People For the American Way

ABA Calls Trump Circuit Court Nominee Grasz “Not Qualified”

News and Analysis
ABA Calls Trump Circuit Court Nominee Grasz “Not Qualified”

On October 26, People For the American Way sent a letter expressing our opposition to the Grasz nomination to the Senate Judiciary Committee. You can download this letter here.

On Monday, a unanimous panel of the American Bar Association, which evaluates every judicial nominee, announced its conclusion that Eighth Circuit nominee Steve Grasz is not qualified.

First, it’s important to note that this designation is based only on integrity, professional competence, and judicial temperament. Ideology is not at all a factor. (We have written a detailed letter opposing Steve Grasz’s nomination.)

It takes a lot to get a “not qualified” evaluation from the ABA. They have a panel of lawyers who do a deep dive into the nominee’s professional history. Panels are often unanimous, but when they aren’t, their rating specifically gives the minority evaluation and states whether the majority was a substantial one.

If there is an initial recommendation that the panel find someone “not qualified,” it arranges for a new and separate evaluation, done by someone not involved with the first one.

Traditionally, presidents have chosen to do ABA vetting before nominating anyone, and they usually wouldn’t nominate someone who wasn’t deemed qualified by the ABA. But the Trump administration, like George W. Bush’s, has kept this neutral body of lawyers out of the process altogether. That’s why we aren’t learning the nominees’ qualifications until several weeks after their names are announced.

Grasz is such a poor nominee that—based on a disinterested and non-ideological analysis of his record—the ABA panel unanimously determined that he is not qualified to sit on the Eighth Circuit. Such a unanimous public announcement of unsuitability is rare in this context. Departing from tradition, the ABA released a very detailed explanation of the specific factors leading them to their determination. “Mr. Grasz has expressed his recognition of the theoretical difference between acting as an advocate and as an adjudicator. But there were numerous indicators of inability to differentiate between the roles in practice.” The document demonstrates how, in the context of abortion jurisprudence, “Mr. Grasz’ passionately-held social agenda appeared to overwhelm and obscure the ability to exercise dispassionate and unbiased judgment.” After describing the many problems they found with the nominee, they concluded that:

temperament issues, particularly bias and lack of open-mindedness, were problematic. The evaluators found that the people interviewed believed that the nominee’s bias and the lens through which he viewed his role as a judge colored his ability to judge fairly. It was also clear that there was a certain amount of caginess, and, at times, a lack of disclosure with respect to some of the issues which the evaluators unearthed. As noted by another Committee member, “a life devoted to partisan politics is not disqualifying. Here, however, I believe both evaluators have focused on the correct issue and carefully identified the problems with the nominee’s ability to set aside personal bias in carrying out his judicial duties, notwithstanding his professed recognition of the distinction between the roles of an advocate and a judge.”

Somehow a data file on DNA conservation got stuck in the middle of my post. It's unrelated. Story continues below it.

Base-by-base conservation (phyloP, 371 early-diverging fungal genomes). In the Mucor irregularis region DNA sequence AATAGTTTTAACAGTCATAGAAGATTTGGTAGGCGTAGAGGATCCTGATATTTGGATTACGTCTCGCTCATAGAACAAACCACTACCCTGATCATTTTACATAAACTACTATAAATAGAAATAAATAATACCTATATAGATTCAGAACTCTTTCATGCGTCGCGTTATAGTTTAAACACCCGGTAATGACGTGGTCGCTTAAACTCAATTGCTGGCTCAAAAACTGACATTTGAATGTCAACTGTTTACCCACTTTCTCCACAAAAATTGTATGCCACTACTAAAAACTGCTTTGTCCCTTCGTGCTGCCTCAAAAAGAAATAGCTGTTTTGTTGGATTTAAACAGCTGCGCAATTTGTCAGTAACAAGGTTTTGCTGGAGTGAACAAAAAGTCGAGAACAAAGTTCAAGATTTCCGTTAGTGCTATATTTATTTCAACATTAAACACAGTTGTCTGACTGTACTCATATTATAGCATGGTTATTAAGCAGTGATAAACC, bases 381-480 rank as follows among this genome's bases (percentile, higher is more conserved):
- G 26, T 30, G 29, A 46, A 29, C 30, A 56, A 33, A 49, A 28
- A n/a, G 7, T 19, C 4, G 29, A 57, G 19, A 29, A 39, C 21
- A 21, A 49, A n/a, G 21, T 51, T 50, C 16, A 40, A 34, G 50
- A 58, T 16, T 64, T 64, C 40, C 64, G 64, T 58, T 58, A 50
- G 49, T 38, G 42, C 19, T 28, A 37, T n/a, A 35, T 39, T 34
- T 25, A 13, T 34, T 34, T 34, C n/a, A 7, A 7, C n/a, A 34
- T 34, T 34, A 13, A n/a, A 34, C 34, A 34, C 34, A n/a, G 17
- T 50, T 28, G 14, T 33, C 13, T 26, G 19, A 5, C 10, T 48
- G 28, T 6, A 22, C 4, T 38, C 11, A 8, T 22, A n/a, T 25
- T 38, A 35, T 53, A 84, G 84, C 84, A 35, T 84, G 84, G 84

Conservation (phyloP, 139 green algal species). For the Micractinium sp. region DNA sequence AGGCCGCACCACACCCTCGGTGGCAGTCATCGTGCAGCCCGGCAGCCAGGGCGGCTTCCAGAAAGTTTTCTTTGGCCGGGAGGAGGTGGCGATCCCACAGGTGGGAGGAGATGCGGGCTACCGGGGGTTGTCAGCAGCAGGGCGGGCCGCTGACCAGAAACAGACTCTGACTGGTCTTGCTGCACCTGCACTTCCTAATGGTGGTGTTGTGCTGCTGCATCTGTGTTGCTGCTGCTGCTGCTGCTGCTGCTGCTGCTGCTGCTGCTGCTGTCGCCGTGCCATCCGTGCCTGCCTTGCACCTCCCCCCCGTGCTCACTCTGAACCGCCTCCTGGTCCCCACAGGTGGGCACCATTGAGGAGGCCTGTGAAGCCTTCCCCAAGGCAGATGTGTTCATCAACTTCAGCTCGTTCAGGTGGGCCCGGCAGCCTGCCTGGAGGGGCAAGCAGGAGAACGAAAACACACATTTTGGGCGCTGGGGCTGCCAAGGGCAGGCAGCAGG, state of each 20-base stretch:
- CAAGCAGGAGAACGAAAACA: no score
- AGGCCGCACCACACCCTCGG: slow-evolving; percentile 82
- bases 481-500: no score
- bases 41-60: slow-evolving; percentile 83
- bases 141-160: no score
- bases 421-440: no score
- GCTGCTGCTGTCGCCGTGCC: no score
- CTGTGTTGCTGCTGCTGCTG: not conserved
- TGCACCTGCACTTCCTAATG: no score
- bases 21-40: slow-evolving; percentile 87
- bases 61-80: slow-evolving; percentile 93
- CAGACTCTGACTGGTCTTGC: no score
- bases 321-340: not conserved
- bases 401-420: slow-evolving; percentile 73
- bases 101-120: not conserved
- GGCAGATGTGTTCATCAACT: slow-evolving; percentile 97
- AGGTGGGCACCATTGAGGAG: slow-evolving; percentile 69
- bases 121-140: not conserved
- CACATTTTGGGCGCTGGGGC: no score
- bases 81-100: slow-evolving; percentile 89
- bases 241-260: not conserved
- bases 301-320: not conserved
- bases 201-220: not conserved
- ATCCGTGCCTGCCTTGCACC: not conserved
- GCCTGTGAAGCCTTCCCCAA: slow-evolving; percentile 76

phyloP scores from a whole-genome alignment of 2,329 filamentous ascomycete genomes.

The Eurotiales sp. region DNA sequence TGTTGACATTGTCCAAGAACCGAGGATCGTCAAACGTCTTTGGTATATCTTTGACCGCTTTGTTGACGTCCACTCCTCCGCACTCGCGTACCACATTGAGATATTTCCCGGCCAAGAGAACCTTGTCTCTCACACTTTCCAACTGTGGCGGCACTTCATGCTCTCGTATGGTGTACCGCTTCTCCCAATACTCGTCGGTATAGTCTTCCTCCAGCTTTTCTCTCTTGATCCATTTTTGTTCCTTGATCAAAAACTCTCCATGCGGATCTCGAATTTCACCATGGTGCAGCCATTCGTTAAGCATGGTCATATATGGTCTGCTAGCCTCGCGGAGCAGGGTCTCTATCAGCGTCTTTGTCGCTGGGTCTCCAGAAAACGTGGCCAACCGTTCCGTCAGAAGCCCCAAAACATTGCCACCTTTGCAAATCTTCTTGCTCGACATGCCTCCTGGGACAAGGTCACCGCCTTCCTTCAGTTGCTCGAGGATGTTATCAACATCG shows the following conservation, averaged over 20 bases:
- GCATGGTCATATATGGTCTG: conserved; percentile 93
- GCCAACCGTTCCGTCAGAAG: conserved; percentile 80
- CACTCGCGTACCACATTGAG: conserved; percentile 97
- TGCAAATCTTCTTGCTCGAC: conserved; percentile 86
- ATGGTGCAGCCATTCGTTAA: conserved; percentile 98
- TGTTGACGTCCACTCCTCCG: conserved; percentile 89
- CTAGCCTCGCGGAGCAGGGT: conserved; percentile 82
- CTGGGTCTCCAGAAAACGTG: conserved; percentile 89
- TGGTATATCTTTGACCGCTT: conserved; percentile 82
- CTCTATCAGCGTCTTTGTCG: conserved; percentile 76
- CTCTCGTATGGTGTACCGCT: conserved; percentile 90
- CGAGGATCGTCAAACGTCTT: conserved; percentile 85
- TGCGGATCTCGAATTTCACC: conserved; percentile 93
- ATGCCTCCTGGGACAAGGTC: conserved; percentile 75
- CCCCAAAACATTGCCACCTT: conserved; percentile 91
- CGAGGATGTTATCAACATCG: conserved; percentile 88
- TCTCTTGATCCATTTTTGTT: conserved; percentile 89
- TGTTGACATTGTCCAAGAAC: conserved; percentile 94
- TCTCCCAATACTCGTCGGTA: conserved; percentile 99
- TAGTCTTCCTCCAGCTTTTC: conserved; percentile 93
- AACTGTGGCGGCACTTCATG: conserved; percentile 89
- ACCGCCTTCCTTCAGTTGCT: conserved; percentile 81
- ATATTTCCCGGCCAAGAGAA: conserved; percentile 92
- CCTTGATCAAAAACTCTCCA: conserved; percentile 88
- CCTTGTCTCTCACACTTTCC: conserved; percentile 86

The organization has put its ratings for every judicial nominee going back to 1989 online, and only twice before has there been a unanimous “not qualified” rating.

Twice. In nearly 30 years. Of course, neither one was confirmed as a judge.

This raises the question: Why in the world would Trump nominate such an obviously and unusually poor nominee? Why would such a nominee ever get support from conservative politicians and organizations? Clearly, it isn’t for his brilliant legal mind, ability to engage in civil debate with others, and willingness to put personal ideology aside once becoming a judge.

Could it possibly be because they expect him to put his personal ideology before the law?

So who is Steve Grasz? Before going into private practice, Grasz spent more than a decade as the chief deputy attorney general of Nebraska. In that role, he drafted numerous opinions answering legislators’ questions about the law. He used his position to crusade against abortion rights, and he demonstrated a hostility to LGBTQ people that is at loggerheads with the function and values of the American judicial system.

Grasz’s hostility to abortion rights and LGBTQ people continues to the present day. In 2015, he became a board member of the Nebraska Family Alliance, which is associated with the national right-wing organization Focus on the Family. The NFA, predictably, is anti-choice and anti-LGBTQ equality. Their website even ignores important constitutional law about anti-gay discrimination in order to justify its policy positions.

Steve Grasz lacks both the respect for the law and the commitment to equal protection that are essential if our judicial system is to protect the rights of everyone. And that’s why he was selected to be a judge on the Eighth Circuit Court of Appeals.

Grasz has a hearing before the Judiciary Committee on Wednesday, November 1. But like the two “unanimously not qualified” nominees that came before him, he should not be confirmed.


American Bar Association, Eighth Circuit Court of Appeals, Focus on the Family, judicial nominations, Lower Federal Courts, Nebraska Family Alliance, Protecting Lower Courts, Steven Grasz